4. Find a better Media Trainer for the PM NOW
  5. C&R need a full gut out and rebuilt if it either wants to contest Auckland Council elections properly again (most likely 2019 at this rate). The Hager revelations are too damaging on Guilty by Association charges at the minimum.
  6. Most of all stay on message

 

So the question is why the above especially in relation to bullet points two and three?

First of all bullet point two is for keeping Party Members and traditional voters from swinging. Remember we have a net 5% negative swing potential already and we don’t need traditional supporters or Party Members going for a swing because they are seriously pissed off with this entire affair (and believe me they are pissed off). So what Joyce and co are doing is soothing the traditionalists which is needed for if they bail well yeah we don’t need a repeat of Labour’s factionalisation.

Bullet point three is about the Pork. At the end of the day we all like the Pork when sprinkled our way. Now overdoing the pork will blow out of the water National’s fiscal conservative mantra that Bill English has nurtured (whether it be reality or perception). Overdoing the pork would also seem overtly cynical in vote-buying. But just a wee bit of pork there and there (the $212m regional roads package was an example of NOT HOW to do the pork)  would keep the traditional voters happy as well as the swinging voters as well. It would go some distance in negating that 5% negative swing that is threatening at the moment.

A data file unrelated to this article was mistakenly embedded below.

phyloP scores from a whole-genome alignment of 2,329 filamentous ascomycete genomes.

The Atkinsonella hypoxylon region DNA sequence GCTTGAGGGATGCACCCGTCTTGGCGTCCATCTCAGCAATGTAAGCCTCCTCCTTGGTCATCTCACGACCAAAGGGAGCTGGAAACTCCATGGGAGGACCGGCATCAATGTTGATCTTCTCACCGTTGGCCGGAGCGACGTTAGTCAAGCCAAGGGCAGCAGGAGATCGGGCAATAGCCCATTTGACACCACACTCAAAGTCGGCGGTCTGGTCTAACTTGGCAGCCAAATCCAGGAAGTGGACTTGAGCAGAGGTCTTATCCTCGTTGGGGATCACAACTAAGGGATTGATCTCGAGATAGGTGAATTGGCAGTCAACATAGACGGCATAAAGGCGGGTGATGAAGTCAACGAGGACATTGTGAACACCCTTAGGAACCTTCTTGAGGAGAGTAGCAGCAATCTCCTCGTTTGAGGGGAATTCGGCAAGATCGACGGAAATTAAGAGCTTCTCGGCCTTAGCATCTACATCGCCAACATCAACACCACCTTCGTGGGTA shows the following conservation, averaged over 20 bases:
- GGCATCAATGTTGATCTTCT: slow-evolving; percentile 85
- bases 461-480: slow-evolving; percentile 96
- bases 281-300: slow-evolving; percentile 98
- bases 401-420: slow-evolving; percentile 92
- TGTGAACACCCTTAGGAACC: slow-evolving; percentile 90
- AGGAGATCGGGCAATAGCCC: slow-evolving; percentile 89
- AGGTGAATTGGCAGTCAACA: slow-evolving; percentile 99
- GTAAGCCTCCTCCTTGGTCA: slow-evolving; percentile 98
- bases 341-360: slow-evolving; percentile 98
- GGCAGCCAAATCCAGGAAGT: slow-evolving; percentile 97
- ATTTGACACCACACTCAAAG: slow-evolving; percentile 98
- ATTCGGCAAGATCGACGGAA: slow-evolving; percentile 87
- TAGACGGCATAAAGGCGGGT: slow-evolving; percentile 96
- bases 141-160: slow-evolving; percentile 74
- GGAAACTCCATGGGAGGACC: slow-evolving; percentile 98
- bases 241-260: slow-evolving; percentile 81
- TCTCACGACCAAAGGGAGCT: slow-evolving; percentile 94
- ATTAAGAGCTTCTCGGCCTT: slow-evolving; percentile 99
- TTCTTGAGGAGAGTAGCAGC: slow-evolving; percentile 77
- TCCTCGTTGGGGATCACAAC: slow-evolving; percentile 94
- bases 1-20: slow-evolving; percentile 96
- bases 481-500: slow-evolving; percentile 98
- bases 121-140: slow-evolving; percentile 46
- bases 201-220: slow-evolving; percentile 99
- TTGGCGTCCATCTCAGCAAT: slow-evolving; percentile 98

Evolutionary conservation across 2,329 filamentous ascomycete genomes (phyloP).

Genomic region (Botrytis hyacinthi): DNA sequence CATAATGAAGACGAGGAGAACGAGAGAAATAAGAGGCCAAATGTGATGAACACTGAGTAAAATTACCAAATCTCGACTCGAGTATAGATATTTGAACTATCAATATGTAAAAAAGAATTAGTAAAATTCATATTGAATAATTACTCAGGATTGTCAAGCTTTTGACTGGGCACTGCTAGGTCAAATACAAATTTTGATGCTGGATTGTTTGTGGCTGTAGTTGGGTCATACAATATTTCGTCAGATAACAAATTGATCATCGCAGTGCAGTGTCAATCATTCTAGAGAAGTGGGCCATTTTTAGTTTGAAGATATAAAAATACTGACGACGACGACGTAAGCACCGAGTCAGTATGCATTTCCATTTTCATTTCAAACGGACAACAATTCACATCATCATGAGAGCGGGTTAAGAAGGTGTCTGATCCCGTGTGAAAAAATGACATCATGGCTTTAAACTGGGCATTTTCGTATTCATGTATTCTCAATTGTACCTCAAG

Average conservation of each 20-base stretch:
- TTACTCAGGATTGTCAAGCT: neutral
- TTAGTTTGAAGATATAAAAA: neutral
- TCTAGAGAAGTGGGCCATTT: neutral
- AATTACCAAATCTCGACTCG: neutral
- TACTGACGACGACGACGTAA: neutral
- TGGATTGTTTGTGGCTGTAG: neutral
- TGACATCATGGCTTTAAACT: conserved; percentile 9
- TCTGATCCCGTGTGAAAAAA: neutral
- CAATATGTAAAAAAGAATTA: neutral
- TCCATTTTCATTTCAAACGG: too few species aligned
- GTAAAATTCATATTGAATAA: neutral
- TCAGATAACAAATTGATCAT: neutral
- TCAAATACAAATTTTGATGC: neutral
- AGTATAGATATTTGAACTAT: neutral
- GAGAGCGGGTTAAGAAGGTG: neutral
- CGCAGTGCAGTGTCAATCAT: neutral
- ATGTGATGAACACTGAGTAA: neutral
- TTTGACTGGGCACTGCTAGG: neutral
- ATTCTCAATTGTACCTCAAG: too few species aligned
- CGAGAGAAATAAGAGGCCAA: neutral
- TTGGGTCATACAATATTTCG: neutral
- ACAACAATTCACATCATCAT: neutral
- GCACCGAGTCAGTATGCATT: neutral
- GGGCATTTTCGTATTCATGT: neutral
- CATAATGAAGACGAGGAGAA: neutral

Now this is not a comprehensive list and most likely that I have mentioned it someone in the opposition would negate it 😛

But at the end of the day National does not need another performance like it received this morning from the PM. Performances it does need to receive were like universal reception on the Urban Cycleways policy announcement. Sure not as far as some would like but most were pretty happy that it is something (of worth).

Thoughts and comments are welcome. Trolls are not.

 

That Colmar Brunton poll

 

Campaign Strategy?

There is a reason why I don’t like the term Non Partisan

 

Mainly because when it is used in the USA it will usually refer to some Neo Conservative Think tank with strong ties one way or the other to the Republican Party.

Well it seems (after someone forgot to make a shared Google Document private rather than open for the World to see) we could have an issue with the Non Partisan term here in New Zealand as we draw close to the 20th September national elections.

I stumbled across this early this which comes from the Rock Enrol campaign team:

 

The Rock Enrol campaign is designed to get the youth vote maximised as it is stubbornly low in New Zealand.

 

I do not have issues with third parties getting out there advocating and giving people a nudge in doing their civic duties. I do it in a round about way with the blog on Auckland issues.

What I do take issue to is when the Non Partisan term is used but could be very clouded owing to where support or resources are coming from. Put it this way to be non-partisan to the point actually being Bi-Partisan (which the Americans are good at) Rock Enrol should have asked for help from (and as an example) the Employers and Manufacturers Association. At the end of the day the EMA represents business that hire youth and are no doubt keen to offer their insight as well as a low voter turn out is not that great for business (let alone Unions and so on).

As for my own political affiliations? I have had it always in the open and it is on my LinkedIn profile. Yes since 2003 I have been member of the National Party.

 

I will leave the rest to your interpretations.